Sean Guzik lives in Chicago. Recently, trapped in my indie-pop mindset, I
asked him if he'd ever heard of Sufjan Stevens. "Who?"
Precisely. Here is
a man living in the biggest city in the state of Illinois a state that
has seen two albums dedicated to its environs in the past two years and
he is unaware of them.
It's all too easy to get caught up in the
blog-buzzing, pitchfork-wielding hipsterdom and think that Sufjan Stevens is
a household name. A majority of Americans have not heard his music, and a
majority never will. It's a shame, really. He is not ubiquitous (even if
that is the presiding perception in the indie paradigm). Let the critics
keep this in mind as they craft their inevitable and building backlash
against the "hype," for it is a hype of their own creation.
The Avalanche: Outtakes and Extras From the Illinois Album must
be taken it for what it is. The words "outtakes" and "extras" appear
in its title for a reason; it was not advertised as a cogent album. Anyone
who levels the "uncohesive" criticism against this disc simply hasn't been
paying attention. That it leaves a thematic impression at all should be a
Naturally, The Avalanche has much in common with Come On Feel the Illinoise.
Reportedly, Illinois was originally going to be a double album; the songs
that make up this collection were trimmed off in the sequencing of last
year's magnum opus. The arrangements are still intricate and sweeping, the
subject matter still reflective of an artist's outsider-impression of the
Prairie State. The cover artwork is even of the same style, featuring a
pastiche of those depicted on Illinois, along with several new characters.
But to say that The Avalanche and Illinois are redundant is like saying the New Testament is the same as the Old or The Lord of the Rings the same as
the Silmarillion. Sure, the subject matter all comes from the same
wellspring, but they're obviously quite different. Just as each of these
works has a symbiotic relationship with its counterpart, The
Avalanche and Illinois work together to create a contextually richer whole.
At 21 songs and 75 minutes, there's really too much to address
adequately, but some highlights:
1) The "most uplifting arrangement'" award goes to "Adlai Stevenson."
Rat-a-tat snare sounds out, like a little drummer boy gone berserk. A brass
band marches along while flutes and clarinets weave crazy patterns over top.
The result is mesmerizing.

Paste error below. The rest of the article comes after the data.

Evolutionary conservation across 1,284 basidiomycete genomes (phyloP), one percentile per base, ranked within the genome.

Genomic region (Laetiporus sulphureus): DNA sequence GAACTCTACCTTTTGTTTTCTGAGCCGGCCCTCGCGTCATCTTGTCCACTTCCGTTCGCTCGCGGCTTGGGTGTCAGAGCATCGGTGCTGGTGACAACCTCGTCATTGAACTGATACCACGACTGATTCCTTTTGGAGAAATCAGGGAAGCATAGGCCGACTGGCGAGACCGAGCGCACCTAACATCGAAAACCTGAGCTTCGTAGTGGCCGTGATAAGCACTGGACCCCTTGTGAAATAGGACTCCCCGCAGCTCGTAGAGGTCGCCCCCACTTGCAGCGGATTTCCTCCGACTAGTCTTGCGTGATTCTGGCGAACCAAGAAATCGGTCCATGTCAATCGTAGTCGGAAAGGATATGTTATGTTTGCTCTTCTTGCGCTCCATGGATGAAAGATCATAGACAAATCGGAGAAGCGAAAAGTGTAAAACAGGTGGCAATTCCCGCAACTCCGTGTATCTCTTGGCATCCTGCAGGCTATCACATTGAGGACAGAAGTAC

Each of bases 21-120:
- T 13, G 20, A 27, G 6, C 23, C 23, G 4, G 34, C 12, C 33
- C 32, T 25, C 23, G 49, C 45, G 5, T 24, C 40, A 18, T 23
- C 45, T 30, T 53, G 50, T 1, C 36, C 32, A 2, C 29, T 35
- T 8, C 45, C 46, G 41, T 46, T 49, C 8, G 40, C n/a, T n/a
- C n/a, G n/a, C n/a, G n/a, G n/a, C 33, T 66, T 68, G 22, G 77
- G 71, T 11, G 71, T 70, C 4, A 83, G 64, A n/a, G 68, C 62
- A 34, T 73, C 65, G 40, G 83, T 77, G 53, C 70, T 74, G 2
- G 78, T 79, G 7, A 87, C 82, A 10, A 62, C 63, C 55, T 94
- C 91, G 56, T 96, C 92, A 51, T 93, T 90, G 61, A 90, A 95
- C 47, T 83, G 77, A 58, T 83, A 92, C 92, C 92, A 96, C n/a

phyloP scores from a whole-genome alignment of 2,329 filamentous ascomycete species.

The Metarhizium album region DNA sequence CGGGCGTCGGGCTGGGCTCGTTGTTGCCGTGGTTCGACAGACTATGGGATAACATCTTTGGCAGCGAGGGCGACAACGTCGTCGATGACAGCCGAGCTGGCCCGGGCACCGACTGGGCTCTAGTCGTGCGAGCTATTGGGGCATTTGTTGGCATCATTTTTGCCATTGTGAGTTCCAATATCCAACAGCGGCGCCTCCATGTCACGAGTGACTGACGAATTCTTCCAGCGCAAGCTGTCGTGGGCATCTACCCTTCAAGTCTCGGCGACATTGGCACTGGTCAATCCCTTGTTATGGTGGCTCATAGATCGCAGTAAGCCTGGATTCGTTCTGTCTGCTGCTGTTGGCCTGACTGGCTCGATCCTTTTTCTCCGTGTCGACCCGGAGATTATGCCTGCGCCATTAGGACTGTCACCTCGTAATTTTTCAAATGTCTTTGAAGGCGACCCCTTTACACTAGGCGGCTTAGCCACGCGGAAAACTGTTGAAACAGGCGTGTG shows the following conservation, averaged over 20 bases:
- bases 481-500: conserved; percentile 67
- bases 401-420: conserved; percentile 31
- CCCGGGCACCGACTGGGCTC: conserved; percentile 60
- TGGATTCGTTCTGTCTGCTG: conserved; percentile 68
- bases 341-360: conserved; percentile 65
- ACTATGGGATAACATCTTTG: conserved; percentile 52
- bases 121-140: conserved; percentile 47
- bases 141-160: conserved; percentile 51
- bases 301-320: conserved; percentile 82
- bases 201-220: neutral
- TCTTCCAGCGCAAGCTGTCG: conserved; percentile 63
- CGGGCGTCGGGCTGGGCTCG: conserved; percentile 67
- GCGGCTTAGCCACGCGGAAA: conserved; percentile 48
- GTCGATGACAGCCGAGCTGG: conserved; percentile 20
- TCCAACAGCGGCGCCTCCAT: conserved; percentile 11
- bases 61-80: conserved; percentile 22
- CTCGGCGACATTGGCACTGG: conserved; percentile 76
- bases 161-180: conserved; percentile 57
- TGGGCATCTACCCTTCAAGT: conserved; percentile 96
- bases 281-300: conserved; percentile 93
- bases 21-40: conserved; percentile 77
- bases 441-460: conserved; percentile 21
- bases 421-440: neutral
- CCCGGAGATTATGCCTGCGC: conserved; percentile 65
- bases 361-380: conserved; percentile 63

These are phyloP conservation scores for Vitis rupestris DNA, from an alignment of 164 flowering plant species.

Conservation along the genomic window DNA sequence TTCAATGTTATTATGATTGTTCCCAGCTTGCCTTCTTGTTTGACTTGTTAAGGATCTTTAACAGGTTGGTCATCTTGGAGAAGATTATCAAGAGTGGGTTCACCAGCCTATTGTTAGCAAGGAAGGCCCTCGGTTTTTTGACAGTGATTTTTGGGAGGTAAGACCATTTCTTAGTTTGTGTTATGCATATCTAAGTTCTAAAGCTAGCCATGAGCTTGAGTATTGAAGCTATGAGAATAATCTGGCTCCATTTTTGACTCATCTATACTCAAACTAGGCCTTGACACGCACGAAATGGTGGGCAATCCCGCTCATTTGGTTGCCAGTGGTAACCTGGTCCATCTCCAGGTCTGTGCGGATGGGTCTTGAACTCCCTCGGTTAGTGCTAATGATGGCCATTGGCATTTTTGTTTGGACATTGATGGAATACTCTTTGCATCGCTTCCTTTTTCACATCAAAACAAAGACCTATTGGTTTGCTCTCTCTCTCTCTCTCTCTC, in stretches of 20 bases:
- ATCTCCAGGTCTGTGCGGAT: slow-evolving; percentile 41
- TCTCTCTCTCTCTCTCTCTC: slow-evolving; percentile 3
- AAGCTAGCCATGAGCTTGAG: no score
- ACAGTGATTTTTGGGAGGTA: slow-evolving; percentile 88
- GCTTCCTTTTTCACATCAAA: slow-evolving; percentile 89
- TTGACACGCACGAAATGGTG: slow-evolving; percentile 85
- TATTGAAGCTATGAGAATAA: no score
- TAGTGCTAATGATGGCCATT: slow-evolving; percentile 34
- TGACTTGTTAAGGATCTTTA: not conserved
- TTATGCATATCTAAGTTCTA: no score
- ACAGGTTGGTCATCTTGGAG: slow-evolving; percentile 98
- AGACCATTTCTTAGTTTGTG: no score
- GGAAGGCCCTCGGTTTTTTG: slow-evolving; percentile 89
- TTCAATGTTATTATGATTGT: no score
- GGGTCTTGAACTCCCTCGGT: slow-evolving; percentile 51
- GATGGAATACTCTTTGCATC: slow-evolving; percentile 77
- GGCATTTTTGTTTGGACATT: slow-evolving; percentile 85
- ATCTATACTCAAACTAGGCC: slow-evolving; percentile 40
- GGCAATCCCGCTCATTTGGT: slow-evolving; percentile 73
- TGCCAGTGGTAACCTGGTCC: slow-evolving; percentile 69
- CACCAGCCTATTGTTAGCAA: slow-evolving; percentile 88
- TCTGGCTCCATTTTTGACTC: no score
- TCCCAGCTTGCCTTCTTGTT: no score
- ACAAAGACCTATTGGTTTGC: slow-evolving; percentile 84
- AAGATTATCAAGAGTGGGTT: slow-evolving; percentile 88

2) With "The Mistress Witch From McClure" we find the album's most oddly
touching lyrics. Like Flannery O'Connor gone awry, these are grotesque
happenings described in a beautiful way. "If I'm hiding in the sleeves/ Of
my coat/ When my father runs undressed/ He's pointing at my throat/ And my
brother has a fit/ In the snow/ … So we run back/ Scrambling for cover/ … Oh
my God/ No one came to our side/ To carry us away from danger/ Oh my God/ He left us now for dead." Deadpan observations about lust and rage, without
qualification or the clutter of analysis, simply explaining what happened
from a child's matter-of-fact perspective. As a whole, the lyrics on The
Avalanche are less tautly focused than those on Illinois. There are a few exceptions (like the above quoted) but most convey a more impressionistic
3) Mr. Stevens has shown a fondness for instrumental interludes and this
album proves no different. However, where previous efforts have largely
utilized the instrumental as ethereal, mood-setting segue, The Avalanche
features one that is hummable, and dare I say … catchy. "Inaugural Pop
Music for Jane Margaret Byrne" is an electronic-y pop song without words, and
has been stuck inside my brain more times than I care to admit. As far as I
can recollect, this is a first for a Sufjan instrumental.
4) It might smack of retread, but there are three alternate versions of the
Illinois song "Chicago" on The Avalanche. Is this really necessary? Yes, actually. Here's why: "Chicago" was always a pleasant song, but with three
additional treatments, it becomes a truly great song. Each unique take
emphasizes a different aspect of the composition. It can be tender,
majestic, and even a spastic rocker. I never would have expected three
iterations of the same song to pack such a wallop, but they do.
No, this album is not superfluous far from it. The Avalanche brings Stevens' exacting vision on Illinois into sharper focus. Without
this disc we wouldn't know the wealth of content or depth of research that
went into the project. Nor would we know the amount of whittling it
took to bring Illinois down to 74 minutes. There are a lot of great songs
that didn't make the cut; however, upon hearing the two albums side by side,
the choices seem justified.
As it just so happens, Guzik was visiting me this past weekend. He told me
he purchased Come On Feel the Illinoise and really enjoyed the first song.
I guess that means Sufjan is one step closer to his purported ubiquity. Let
the critics proclaim what they will I say anything that brings this music
closer to the masses is a good thing.